By editor - 21 April, 2015
Jesuit Fr Terry Howard has been involved for the past five years with the ‘Ethical and Shared Remembering’ project which has delivered cross-community education and training in Northern Ireland about the 1912-1922 period in Irish/British history.
Now the training based on the programme pioneered by The Junction, Derry/Londonderry is to be made available in Dublin.
The course ‘Ethical and Shared Remembering: Remembering a Decade of Change and Violence in Ireland 1912-1922 will be delivered by the Irish School of Ecumenics at Trinity College beginning on Thursday (23 April).
During the decade events occurred that have shaped 20th century Ireland and still cast long shadows over relationships.
That decade of change and violence in Ireland has left legacies and there are themes and issues that still need to be addressed.
The course specifically seeks to deconstruct the ideological, philosophical and religious views of the decade in order to reconstruct an ethical value base for the 21st century.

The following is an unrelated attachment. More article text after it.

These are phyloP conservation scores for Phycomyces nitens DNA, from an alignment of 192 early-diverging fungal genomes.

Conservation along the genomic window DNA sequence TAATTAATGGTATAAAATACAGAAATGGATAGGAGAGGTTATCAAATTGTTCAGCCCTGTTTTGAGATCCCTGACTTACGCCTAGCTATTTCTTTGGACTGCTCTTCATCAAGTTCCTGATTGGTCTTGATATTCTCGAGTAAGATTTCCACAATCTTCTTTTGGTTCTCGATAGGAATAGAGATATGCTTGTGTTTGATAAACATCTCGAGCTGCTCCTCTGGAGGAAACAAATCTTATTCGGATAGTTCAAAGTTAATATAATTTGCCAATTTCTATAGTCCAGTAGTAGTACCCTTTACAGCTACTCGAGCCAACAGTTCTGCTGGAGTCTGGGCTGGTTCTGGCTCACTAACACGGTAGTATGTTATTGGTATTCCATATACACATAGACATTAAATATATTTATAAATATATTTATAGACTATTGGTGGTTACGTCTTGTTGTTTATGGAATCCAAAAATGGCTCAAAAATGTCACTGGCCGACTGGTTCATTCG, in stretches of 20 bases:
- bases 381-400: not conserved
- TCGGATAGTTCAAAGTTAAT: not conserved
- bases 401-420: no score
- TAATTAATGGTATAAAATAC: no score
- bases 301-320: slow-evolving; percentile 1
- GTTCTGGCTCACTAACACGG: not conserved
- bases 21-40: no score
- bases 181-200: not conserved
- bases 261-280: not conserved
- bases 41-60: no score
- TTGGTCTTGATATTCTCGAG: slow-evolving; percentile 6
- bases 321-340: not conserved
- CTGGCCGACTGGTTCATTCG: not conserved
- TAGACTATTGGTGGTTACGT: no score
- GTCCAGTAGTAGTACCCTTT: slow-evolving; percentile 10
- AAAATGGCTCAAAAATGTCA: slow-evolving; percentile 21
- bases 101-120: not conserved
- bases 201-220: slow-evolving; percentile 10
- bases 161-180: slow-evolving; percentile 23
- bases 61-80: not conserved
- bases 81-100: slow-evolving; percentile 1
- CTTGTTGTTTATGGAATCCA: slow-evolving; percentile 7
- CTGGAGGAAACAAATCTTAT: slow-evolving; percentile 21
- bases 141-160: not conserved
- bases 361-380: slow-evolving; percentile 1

The course has been highly acclaimed and President Michael D Higgins has taken a personal interest, reading the course material and quoting from it in some of his recent speeches.
Fr Terry Howard sees the course as important for anyone who wishes to deepen their understanding of what was a crucial decade in the history of this Island.
“I have availed of this course myself on a couple of occasions and cannot recommend it highly enough. It will not only broaden an understanding of the issues if 1912-1922 but it also, in a roundabout way, directly addresses the issues of today by looking (safely) at the past,” Fr Howard said.
Dr Johnston McMaster and Dr Cathy Higgins, both Adjunct Assistant Professors at the Irish School of Ecumenics, write and deliver the material of the course.
They are employed by ‘The Junction’, a community relations centre in Derry/Londonderry, that has driven the roll-out of the project in Northern Ireland and who make available the training and course materials for use by the wider public.
The Junction has been funded over the past three years by the Columbanus Trust.
This trust was established in 2003 in the wake of the closing of the Columbanus Community, a cross community initiative established in Belfast in 1983 through the vision and hard work of Fr Michael Hurley SJ, who passed away in 2011.
The course in TCD will run for five consecutive Thursdays (from 10am to 4pm each day).
An interactive approach will be applied in relation to the course, in which all are educators and learners.
The themes of the sessions are ‘The Ethical Framework and the Decade in Global Context’; Integrating Complexity and the Ulster Covenant’; ‘Easter Rising, Blood Sacrifice and the Somme’; ‘Shaped by Patriarchy and Literary Responses’; and ‘War of Independence, Partition and Civil War’.